How "Breaking Bad" Set The Bar For All Series Endings To Come

    Whether you think the final episode of the Emmy-winning series was perfect or not, there's no denying the AMC drama's thrilling conclusion set a precedent. Obviously, SPOILERS AHEAD.

    The first words Walter White said during Sunday's series finale of AMC's Breaking Bad were to himself. "Just get me home," he growl-whispered, while trying to steal a snow-covered Volvo. "Just get me home." At the end of the episode, Walt was dead. He went out an inventor — of a crazily effective artillery sprayer — and lay down for the last time in a chemistry lab. I would say he got his wish.

    There will be people who don't like Breaking Bad's finale. I can already see some carping start amid the general praise on my Twitter feed. There will certainly be those who feel like the show shouldn't have redeemed Walt (Bryan Cranston) — I can understand that. And then there is the too resolved criticism. Walt got revenge on a number of monsters (Uncle Jack and his crew, Todd, and Lydia Rodarte-Quayle); he tried to make amends for the vile, life-altering harm he had done to Skyler (Anna Gunn), Walt Jr./Flynn (RJ Mitte), and most of all, Jesse (Aaron Paul); and he got to die contentedly — not of lung cancer, and not in custody. It was tied up neatly, and there will be people who hate that.

    Not me, though. I loved it. Breaking Bad's creator Vince Gilligan sewed together loose threads I hadn't even realized were loose. Revisiting the Schwartzes, for instance, which Gilligan did because a terminally ill teen superfan had said to him, "I want to know more about Gretchen and Elliott." That's a pretty tight story and well-thought-out world you've got there if an out-of-nowhere comment from a kid can send the conclusion of a five-season-long show in a new, inventive direction. I particularly liked the finale's surprise about the Schwartzes: that the murderous look Walt directed their way in the penultimate episode didn't end up meaning that he was setting off to kill them. Instead, he used them to achieve his goal to get his remaining millions to his family — and got to terrify them at the same time.

    Of the shows we all talk about these days as new classics, there are few truly great series finales. The Shield has one; Six Feet Under had another. When I feel like weeping — it happens! — I go to this link to say good-bye to that show again. There are plenty of very good finales: Buffy the Vampire Slayer, The Wire, ER, and [insert your own here]. And we all know which ones caused people to freak out (Lost, The Sopranos, and, as of last week, Dexter).

    Ending a television show is hard as hell to do. But if one new business model for television is binging, it's actually imperative that the show end well. Or all of that Netflix/Amazon/iTunes action the show was seeing during its life will fall off a cliff. Who in their right mind would tell someone now to begin watching Dexter? Better never to start. With The Shield, on the other hand, you could easily and truthfully say, "It is terrific the entire time and the ending is perfect."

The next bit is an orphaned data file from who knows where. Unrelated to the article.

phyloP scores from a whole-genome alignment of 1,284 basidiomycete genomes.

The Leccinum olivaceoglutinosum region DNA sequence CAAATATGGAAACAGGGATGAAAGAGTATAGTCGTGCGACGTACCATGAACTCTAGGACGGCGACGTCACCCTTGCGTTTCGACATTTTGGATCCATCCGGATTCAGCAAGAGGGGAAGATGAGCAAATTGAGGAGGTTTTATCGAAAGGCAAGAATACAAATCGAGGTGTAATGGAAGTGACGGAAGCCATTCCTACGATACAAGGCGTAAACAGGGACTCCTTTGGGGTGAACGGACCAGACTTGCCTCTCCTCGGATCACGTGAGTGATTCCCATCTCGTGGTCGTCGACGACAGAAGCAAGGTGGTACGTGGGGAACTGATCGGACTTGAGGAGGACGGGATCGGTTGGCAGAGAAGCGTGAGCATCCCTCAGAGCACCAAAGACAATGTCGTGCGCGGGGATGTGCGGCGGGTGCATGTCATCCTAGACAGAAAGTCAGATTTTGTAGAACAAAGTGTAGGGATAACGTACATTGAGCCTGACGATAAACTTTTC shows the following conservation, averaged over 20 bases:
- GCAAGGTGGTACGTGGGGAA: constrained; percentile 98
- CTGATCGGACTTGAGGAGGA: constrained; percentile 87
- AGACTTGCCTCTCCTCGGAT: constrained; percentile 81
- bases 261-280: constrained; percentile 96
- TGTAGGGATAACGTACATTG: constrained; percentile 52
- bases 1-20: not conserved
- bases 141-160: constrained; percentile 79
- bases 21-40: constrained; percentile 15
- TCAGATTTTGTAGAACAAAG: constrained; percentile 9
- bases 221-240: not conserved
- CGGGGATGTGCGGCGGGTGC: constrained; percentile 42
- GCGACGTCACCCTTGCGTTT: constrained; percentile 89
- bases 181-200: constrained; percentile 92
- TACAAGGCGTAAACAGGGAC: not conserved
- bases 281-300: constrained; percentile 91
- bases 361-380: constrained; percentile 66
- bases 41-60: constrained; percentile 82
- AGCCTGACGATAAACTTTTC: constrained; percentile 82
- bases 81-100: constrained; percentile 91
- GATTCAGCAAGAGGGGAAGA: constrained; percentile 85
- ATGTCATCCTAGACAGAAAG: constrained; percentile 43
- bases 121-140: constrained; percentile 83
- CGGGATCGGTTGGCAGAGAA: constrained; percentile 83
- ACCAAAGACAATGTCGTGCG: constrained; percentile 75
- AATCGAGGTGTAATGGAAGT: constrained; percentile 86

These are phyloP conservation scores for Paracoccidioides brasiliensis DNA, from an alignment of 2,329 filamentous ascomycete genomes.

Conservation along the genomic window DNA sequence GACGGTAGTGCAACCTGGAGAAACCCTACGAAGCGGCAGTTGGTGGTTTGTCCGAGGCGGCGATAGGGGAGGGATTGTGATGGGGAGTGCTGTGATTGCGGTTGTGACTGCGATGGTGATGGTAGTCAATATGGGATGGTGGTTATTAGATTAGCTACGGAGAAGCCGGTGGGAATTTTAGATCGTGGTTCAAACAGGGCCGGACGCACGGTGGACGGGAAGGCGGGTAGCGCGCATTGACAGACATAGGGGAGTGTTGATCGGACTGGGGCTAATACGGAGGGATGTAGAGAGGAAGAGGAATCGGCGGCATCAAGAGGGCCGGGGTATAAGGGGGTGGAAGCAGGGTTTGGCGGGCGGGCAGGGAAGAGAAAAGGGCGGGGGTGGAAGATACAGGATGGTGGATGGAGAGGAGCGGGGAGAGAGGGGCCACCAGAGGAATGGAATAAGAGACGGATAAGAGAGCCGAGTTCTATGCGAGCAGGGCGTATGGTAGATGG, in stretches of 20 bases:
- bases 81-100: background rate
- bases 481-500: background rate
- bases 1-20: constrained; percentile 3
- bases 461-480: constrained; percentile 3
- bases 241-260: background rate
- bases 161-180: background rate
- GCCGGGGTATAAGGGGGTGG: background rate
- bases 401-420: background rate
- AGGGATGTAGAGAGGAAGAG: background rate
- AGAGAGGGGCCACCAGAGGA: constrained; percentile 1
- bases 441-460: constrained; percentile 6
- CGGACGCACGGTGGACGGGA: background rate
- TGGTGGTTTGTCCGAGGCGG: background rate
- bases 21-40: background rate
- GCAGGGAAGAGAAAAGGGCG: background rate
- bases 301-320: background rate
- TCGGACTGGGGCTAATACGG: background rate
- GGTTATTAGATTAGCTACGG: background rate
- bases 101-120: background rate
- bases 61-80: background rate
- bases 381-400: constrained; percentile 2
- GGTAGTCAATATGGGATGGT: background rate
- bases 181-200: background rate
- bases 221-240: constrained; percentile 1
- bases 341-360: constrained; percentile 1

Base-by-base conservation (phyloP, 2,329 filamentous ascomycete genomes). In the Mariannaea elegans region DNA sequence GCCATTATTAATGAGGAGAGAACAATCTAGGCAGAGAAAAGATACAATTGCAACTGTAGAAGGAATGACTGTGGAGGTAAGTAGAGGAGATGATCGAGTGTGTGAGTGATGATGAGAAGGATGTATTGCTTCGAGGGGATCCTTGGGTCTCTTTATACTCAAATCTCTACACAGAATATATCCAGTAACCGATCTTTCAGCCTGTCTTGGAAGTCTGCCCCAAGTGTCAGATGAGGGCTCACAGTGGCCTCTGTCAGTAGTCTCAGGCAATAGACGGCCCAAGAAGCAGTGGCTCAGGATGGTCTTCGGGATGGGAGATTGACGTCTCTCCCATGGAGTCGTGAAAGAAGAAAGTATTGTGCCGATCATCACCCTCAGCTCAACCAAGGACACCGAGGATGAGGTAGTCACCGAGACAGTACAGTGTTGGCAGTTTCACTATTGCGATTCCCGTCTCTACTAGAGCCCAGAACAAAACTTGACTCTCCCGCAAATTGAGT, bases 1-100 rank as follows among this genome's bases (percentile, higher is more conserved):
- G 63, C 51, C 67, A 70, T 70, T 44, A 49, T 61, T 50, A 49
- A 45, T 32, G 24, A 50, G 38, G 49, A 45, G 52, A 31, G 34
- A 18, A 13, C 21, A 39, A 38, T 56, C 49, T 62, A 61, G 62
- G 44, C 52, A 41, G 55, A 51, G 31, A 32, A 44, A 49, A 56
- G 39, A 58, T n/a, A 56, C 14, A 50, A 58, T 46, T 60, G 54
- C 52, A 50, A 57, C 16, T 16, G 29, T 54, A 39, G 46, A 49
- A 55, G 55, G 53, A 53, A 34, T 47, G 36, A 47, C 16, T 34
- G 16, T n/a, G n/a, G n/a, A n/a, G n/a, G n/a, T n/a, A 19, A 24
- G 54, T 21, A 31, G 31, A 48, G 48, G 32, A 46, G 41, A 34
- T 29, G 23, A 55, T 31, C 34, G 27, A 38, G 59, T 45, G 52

I did see the word "perfect" quite a bit on Twitter describing Breaking Bad's end. It's too soon for me to say for myself. (But maybe soon.) I do feel, though, that as a set, these last eight episodes are the smartest, most thrilling sprint to a finish of any television show ever. This underdog of a crime drama got its just reward: tripling its viewership, an Emmy last Sunday, and a tonnage of hype, about both its high-quality content and its exploded growth.

    It's over now, and I'll miss Breaking Bad's ideas about American life almost as much as I'll miss the actors and its stressful plot. Gilligan was able to use the show to touch on politics without employing a battering ram (something that can't be said about The Wire). How the drug war converges in the Southwest and how ill-equipped the DEA is to handle it, was one of the show's subtexts. Breaking Bad also represented a withering critique of health care and health insurance: Both Walt's lung-cancer remission and Hank's recovery from his gunshot wounds were paid for with cash, and wouldn't even have existed to people like them if Walt weren't making lumps of money. In its early episodes, the show indicted the public education system's exhausted, embittered, underpaid teachers, exemplified by Walt, and its burnout students, such as Jesse, who left high school with one bit of knowledge: how to call authority figures "Mr."

    And then there are Breaking Bad's thoughts on family. Walt's touchstone excuse for every awful thing he ever did, which came to its apex in "Ozymandias," the third-to-last episode, when he screamed, "We're a family!" at his wife and son, who were recoiling from him in terror at the time. It was a decimation of the idea, which is actually pretty common, that doing immoral things can be justified if you are doing them for your family.

    But Gilligan turned the "family" question on its head one last time in the finale. In Skyler and Walt's final conversation, during which they were both quiet and reasonable, Walt seemed to be starting to say again that he had destroyed their lives because he wanted to help his family. Skyler couldn't stand to hear it, and cut him off.

    That's not what Walt was going to say, though. Here's what he wanted to say: "I did it for me. I liked it. I was good at it. And I was really — I was alive."

    Yes! Yes! On top of everything else, Breaking Bad was also about excellence and purity and the joy of being the best at something. As he headed toward death, Walt finally discovered something he was good at that had value; it made him feel alive. As Breaking Bad flew toward this ending, I never found myself worrying that it would do viewers wrong like so many shows have before.

    Gilligan and Breaking Bad's writers simply were good at it.